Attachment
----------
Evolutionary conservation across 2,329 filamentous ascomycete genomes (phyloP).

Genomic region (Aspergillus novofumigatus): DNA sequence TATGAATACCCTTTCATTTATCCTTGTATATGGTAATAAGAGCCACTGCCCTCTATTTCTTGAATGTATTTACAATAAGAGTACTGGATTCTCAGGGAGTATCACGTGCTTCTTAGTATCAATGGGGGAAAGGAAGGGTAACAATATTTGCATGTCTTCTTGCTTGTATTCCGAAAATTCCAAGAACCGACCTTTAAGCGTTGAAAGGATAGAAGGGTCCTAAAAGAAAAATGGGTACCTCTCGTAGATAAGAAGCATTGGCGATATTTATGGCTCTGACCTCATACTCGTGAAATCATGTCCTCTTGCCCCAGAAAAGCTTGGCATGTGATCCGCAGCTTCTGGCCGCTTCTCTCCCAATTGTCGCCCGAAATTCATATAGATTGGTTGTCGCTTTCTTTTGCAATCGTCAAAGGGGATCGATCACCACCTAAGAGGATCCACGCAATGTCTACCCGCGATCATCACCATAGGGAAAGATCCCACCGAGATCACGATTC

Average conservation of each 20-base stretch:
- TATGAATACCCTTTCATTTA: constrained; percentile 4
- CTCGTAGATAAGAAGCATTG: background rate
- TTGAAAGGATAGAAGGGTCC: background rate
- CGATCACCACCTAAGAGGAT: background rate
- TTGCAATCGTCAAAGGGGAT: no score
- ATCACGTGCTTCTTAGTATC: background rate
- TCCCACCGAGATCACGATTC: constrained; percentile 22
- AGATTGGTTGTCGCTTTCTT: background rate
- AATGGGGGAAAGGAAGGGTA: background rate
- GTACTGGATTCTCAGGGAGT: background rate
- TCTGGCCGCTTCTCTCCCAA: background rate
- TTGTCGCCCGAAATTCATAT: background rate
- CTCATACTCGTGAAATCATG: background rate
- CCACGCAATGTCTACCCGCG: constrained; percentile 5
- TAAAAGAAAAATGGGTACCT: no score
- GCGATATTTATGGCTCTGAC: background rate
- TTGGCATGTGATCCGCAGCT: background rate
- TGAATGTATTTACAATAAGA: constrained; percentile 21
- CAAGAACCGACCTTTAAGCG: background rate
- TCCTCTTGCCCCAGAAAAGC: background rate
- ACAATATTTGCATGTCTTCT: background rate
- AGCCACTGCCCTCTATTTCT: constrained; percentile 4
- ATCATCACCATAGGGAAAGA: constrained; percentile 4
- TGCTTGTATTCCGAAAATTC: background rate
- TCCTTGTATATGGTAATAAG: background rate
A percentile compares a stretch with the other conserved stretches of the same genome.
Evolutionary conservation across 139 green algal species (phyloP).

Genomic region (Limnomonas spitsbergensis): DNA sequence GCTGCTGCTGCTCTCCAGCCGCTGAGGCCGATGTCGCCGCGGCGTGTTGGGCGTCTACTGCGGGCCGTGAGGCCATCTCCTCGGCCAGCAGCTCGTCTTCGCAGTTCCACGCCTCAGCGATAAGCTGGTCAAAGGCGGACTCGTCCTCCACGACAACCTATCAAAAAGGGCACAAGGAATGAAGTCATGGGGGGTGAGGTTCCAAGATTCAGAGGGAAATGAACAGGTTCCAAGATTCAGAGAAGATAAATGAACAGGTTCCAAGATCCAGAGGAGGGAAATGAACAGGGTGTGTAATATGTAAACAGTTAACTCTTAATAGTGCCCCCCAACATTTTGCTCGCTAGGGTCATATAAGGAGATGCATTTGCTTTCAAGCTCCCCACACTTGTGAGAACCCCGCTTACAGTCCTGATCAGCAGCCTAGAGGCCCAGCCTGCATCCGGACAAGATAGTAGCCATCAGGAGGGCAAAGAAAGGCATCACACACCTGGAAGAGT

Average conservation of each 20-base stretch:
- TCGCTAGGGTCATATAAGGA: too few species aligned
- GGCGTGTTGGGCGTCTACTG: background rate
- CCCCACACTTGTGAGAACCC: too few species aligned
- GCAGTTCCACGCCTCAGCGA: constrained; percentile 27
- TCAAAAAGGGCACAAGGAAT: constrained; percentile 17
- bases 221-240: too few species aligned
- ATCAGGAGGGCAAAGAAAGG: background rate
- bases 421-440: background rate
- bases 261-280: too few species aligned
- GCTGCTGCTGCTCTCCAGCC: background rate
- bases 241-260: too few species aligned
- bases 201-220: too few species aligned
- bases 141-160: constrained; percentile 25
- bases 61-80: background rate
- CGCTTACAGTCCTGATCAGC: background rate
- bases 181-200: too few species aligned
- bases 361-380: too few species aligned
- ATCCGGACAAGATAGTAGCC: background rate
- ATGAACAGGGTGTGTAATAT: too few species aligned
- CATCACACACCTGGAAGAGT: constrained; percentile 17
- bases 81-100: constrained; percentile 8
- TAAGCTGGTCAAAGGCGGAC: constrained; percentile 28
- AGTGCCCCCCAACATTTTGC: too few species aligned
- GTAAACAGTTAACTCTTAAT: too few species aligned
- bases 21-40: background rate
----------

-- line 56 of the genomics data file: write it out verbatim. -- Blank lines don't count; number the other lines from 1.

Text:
- GTAAACAGTTAACTCTTAAT: too few species aligned